Mediation has been cited as a way to lower the cost of litigation and compensate injured patients without going through the ordeal of a trial.
In post from the WSJ Health Blog, the problem is few doctors are participating.
That’s a problem.
A study from a law journal looked at 31 cases that went to mediation, and found that,
of those cases, 16 were settled at mediation, 5 settled afterward and 10 weren’t settled. While defense attorneys were less likely to agree to mediation than plaintiff attorneys, lawyers who did participate reported satisfaction with the process, as did “plaintiffs, hospital representatives and insurers,” the study finds.
The authors write that in no cases did physicians participate in the mediation.
Many times, patients resort to suing their physicians simply to find out what happened. In a recent post here, attorney Brian Nash provided perspective from the legal standpoint, and in the comments (now 150+ strong), you can see the dissonance between the malpractice viewpoints of the physician, attorney and patient.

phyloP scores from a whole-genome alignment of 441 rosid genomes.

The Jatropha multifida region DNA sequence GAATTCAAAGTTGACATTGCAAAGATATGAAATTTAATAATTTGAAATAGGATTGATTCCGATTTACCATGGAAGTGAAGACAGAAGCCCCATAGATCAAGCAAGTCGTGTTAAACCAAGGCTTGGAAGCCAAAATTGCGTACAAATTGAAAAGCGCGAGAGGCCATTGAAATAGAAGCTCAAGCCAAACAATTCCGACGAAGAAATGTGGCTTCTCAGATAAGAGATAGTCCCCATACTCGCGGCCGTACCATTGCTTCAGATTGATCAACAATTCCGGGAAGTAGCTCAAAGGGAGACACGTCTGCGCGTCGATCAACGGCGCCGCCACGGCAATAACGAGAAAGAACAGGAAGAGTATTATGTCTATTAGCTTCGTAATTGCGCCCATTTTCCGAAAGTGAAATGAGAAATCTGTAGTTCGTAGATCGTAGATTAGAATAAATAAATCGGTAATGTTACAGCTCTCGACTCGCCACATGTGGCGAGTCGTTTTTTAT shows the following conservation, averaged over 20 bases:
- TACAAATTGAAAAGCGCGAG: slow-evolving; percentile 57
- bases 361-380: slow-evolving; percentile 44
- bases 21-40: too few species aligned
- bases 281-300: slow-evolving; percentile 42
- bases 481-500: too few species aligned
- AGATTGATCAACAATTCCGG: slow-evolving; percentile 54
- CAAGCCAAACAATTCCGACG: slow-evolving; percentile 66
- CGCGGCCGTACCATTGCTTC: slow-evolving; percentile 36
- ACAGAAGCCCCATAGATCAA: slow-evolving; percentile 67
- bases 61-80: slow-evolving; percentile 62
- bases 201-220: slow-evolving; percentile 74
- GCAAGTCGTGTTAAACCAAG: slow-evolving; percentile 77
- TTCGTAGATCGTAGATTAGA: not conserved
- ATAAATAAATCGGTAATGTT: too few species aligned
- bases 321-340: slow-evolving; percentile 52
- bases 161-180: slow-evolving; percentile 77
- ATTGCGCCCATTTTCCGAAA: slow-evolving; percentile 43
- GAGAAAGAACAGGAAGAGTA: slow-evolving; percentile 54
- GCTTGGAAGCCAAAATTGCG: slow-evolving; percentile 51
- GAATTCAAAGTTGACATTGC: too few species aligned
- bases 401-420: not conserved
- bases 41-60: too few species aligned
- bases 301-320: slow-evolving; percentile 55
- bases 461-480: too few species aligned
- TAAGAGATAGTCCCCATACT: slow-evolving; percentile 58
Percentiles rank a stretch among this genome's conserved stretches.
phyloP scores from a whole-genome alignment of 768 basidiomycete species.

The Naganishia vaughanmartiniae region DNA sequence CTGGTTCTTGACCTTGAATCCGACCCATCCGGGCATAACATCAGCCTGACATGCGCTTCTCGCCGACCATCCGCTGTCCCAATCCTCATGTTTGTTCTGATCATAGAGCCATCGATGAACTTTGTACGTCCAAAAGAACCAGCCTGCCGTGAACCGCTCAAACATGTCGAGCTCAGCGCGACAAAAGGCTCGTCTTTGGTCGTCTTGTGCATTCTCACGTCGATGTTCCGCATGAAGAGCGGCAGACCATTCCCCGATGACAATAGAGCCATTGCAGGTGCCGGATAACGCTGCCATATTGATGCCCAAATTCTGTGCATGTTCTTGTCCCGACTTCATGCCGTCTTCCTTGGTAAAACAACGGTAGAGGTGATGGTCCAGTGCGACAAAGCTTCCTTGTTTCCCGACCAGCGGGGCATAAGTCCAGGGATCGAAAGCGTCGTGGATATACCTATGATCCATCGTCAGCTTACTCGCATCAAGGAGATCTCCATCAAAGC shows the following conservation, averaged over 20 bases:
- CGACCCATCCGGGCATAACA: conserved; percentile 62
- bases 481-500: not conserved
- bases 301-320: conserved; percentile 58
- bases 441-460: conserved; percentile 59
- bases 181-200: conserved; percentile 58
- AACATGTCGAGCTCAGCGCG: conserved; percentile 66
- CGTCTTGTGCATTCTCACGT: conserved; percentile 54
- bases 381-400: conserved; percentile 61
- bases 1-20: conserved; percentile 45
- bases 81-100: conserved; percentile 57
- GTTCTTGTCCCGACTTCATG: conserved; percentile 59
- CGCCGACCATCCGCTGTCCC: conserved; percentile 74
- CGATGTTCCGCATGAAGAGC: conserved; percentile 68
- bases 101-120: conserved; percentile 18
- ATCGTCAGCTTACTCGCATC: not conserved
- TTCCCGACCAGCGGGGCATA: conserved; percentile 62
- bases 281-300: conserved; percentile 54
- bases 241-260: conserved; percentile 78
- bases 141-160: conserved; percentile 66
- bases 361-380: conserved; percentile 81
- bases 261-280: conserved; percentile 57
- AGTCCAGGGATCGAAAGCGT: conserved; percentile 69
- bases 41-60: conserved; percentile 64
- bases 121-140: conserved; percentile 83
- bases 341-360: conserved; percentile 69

Mediation has the advantage of getting all the involved parties together prior to an adversarial trial. For the families, this can clear up unanswered questions. This also benefits doctors, who often want to talk to families after a mistake, but often cannot because “they are … discouraged from attending by hospital administrators and lawyers, who are thinking ahead to what happens if the case goes to trial.”
Early settlements via mediation is also a faster way to compensate legitimately injured patients. As I wrote earlier this year in USA Today,
nearly one in six cases involving patients injured from medical errors received no payment. For patients who did receive compensation, they waited an average of five years before their case was decided, with one-third of claims requiring six years or more to resolve. These are long waits for patients and their families, who are forced to endure the uncertainty of whether they will be compensated or not.
Physicians often complain about the ordeal of a malpractice trial. Mediation is one potential solution to mitigate their fear. It’s too bad doctors aren’t participating. Or, more accurately put, discouraged from doing so by their administrators.
Kevin Pho is an internal medicine physician and on the Board of Contributors at USA Today. He is founder and editor of KevinMD.com, also on Facebook, Twitter, Google+, and LinkedIn.